No Equal Pay for Temporary Workers

Precedential Decision by Judiciary or Regulatory Agency

Author: Kim Kleinert, Associate – vangard | Littler

On May 31, 2023 (5 AZR 143/19), the Federal Labor Court (Bundesarbeitsgericht – BAG) decided that temporary workers may be paid less for the same work than permanent employees of the hiring company. This unequal treatment is ultimately compensated for in other ways according to the court. Collective agreements can deviate from the principle of equal pay in this respect. This was decided by the court after a referral to the European Court of Justice, thus putting an end to the fight of a temporary worker for higher payment.

The court stipulated that temporary employment agencies must bear the economic and operational risk for periods during which the temporary workers are not hired out. The court added that the collectively agreed remuneration of temporary agency workers may not fall below the lower wage limits set by the state and the statutory minimum wage. Finally, employers should keep in mind that the principle of equal pay may only be diverted from during the first nine months of the temporary employment relationship.

Draft Law on Working Time Recording

Proposed Bill or Initiative

Author: Dr. Sabine Vianden, Associate – vangard | Littler

On April 18, 2023, the Federal Ministry of Labor and Social Affairs presented a draft law on working time recording. This draft has been eagerly awaited following the Federal Labor Court’s decision from September 13, 2022, that employers must implement a comprehensive system for recording the working time of employees (Case No. 1 ABR 22/21). The draft bill provides for amendments to both the Working Hours Act and the Youth Employment Protection Act.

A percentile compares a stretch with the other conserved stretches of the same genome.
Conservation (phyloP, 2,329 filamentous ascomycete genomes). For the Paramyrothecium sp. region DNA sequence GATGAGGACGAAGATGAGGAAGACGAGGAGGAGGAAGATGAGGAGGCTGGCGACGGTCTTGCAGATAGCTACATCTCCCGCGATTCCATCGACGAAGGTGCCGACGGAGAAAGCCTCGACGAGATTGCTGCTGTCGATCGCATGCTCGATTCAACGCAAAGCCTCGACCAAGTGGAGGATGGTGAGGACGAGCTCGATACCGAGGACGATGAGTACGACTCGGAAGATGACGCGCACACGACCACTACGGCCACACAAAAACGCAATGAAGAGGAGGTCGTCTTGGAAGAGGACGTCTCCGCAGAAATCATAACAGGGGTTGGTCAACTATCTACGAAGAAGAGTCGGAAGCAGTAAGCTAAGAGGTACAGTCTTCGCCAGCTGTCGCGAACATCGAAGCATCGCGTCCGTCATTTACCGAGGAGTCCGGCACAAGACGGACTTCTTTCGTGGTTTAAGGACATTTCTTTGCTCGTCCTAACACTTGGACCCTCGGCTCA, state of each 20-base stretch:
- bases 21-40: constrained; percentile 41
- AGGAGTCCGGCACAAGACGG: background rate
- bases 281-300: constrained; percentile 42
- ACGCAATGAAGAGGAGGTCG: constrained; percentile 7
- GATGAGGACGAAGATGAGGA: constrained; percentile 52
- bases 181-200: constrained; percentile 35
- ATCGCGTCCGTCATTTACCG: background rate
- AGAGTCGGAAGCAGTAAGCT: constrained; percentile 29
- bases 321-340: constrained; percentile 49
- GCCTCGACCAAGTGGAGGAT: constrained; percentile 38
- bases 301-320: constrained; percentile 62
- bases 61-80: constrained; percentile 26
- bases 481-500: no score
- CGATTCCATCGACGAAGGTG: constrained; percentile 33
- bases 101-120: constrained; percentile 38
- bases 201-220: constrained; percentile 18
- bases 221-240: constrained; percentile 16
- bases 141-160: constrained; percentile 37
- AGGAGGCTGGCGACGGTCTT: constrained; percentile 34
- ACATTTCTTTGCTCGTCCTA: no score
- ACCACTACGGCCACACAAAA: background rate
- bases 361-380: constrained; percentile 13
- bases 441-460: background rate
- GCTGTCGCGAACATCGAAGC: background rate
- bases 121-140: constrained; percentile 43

The draft bill stipulates electronic recording on the day the work is performed and only allows parties to a collective bargaining agreement leeway for deviations. The records must be kept available in German for at least two years. A copy of these records and information on the recorded working time must be provided by the employer to the employee upon request.

The draft has now been passed over to Committee for Labor and Social Affairs to be discussed with experts before it potentially will be amended and discussed in parliament.

Easier Access to Short-Time Allowance Expires

Proposed Bill or Initiative

Author: Lucas A. Gropengiesser, Associate – vangard | Littler

On June 30, 2023, the easier access to short-time work allowance, implemented by the German government during the COVID-19 pandemic, will expire. After a boom during the economic downturn of the COVID-19 pandemic, there is a low prevalence of companies implementing short-time work. However, to prevent job losses, short-time work remains a valuable strategy to offset temporary revenue setbacks. This tool allows companies to retain their workforce even during periods of reduced orders.

As was the case before the pandemic, at least one-third of a company's employees will have to be affected by short-time work to qualify for short-term allowance, instead of the ten percent required during the pandemic. Moreover, if this type of working time arrangement is customary in the company, employees will have to build up negative working time balances again before short-time work takes effect.

Information contained in this publication is intended for informational purposes only and does not constitute legal advice or opinion, nor is it a substitute for the professional judgment of an attorney.